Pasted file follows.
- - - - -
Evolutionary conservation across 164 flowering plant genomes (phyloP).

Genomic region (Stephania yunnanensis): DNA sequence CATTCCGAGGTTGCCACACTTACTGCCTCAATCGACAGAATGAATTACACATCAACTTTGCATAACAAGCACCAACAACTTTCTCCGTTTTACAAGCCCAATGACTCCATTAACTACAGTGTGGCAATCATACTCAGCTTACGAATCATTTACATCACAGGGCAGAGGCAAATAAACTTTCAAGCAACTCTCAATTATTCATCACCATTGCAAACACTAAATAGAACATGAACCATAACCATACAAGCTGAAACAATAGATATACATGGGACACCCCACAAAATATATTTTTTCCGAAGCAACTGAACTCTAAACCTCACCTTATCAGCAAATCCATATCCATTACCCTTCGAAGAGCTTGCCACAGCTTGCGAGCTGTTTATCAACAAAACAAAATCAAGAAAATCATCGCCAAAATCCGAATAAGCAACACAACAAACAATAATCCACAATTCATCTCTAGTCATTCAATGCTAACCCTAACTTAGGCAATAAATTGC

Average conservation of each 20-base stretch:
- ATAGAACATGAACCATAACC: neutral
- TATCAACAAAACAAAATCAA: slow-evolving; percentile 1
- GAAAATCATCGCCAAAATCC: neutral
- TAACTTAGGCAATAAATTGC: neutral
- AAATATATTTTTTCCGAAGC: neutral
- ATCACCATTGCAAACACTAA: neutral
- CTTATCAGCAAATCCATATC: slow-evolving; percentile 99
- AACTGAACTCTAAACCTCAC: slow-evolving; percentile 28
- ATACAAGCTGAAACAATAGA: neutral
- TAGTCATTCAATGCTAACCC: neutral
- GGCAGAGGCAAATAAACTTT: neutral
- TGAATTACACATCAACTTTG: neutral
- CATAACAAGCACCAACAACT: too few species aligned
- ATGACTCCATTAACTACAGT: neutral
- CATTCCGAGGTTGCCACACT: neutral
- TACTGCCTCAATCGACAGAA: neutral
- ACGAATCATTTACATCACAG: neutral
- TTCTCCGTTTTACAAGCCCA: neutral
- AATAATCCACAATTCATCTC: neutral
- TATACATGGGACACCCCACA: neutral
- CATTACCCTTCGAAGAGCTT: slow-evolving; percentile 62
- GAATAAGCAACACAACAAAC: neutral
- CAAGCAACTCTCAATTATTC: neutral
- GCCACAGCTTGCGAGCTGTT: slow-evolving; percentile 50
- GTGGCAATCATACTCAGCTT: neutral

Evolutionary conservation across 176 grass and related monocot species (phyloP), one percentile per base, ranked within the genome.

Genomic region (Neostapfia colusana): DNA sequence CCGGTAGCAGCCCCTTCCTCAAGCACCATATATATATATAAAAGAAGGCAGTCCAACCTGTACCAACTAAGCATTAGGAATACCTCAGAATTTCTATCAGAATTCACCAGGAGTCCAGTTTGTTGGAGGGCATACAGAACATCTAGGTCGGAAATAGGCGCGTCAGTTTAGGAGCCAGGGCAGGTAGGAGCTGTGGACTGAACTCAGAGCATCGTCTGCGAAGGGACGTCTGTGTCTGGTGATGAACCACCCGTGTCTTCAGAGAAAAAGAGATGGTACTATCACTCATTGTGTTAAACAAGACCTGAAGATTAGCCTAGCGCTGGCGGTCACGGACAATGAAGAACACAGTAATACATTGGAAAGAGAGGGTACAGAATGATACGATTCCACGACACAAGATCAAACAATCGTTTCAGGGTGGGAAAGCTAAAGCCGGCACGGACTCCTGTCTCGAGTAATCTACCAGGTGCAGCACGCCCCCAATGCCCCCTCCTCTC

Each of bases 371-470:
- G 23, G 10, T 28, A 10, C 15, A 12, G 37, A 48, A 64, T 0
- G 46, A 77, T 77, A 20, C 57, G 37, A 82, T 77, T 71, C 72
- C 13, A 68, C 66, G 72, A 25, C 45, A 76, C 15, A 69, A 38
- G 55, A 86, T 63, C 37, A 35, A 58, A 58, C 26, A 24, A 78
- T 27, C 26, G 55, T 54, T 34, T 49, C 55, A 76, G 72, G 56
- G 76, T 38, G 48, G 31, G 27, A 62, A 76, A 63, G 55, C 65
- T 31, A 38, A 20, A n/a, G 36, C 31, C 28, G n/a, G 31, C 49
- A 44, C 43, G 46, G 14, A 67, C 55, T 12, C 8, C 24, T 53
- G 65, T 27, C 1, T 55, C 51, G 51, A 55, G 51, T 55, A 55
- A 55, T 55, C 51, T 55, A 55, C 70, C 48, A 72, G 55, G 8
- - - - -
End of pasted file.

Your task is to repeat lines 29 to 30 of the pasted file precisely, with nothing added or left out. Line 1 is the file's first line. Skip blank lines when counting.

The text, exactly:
Evolutionary conservation across 176 grass and related monocot species (phyloP), one percentile per base, ranked within the genome.

Genomic region (Neostapfia colusana): DNA sequence CCGGTAGCAGCCCCTTCCTCAAGCACCATATATATATATAAAAGAAGGCAGTCCAACCTGTACCAACTAAGCATTAGGAATACCTCAGAATTTCTATCAGAATTCACCAGGAGTCCAGTTTGTTGGAGGGCATACAGAACATCTAGGTCGGAAATAGGCGCGTCAGTTTAGGAGCCAGGGCAGGTAGGAGCTGTGGACTGAACTCAGAGCATCGTCTGCGAAGGGACGTCTGTGTCTGGTGATGAACCACCCGTGTCTTCAGAGAAAAAGAGATGGTACTATCACTCATTGTGTTAAACAAGACCTGAAGATTAGCCTAGCGCTGGCGGTCACGGACAATGAAGAACACAGTAATACATTGGAAAGAGAGGGTACAGAATGATACGATTCCACGACACAAGATCAAACAATCGTTTCAGGGTGGGAAAGCTAAAGCCGGCACGGACTCCTGTCTCGAGTAATCTACCAGGTGCAGCACGCCCCCAATGCCCCCTCCTCTC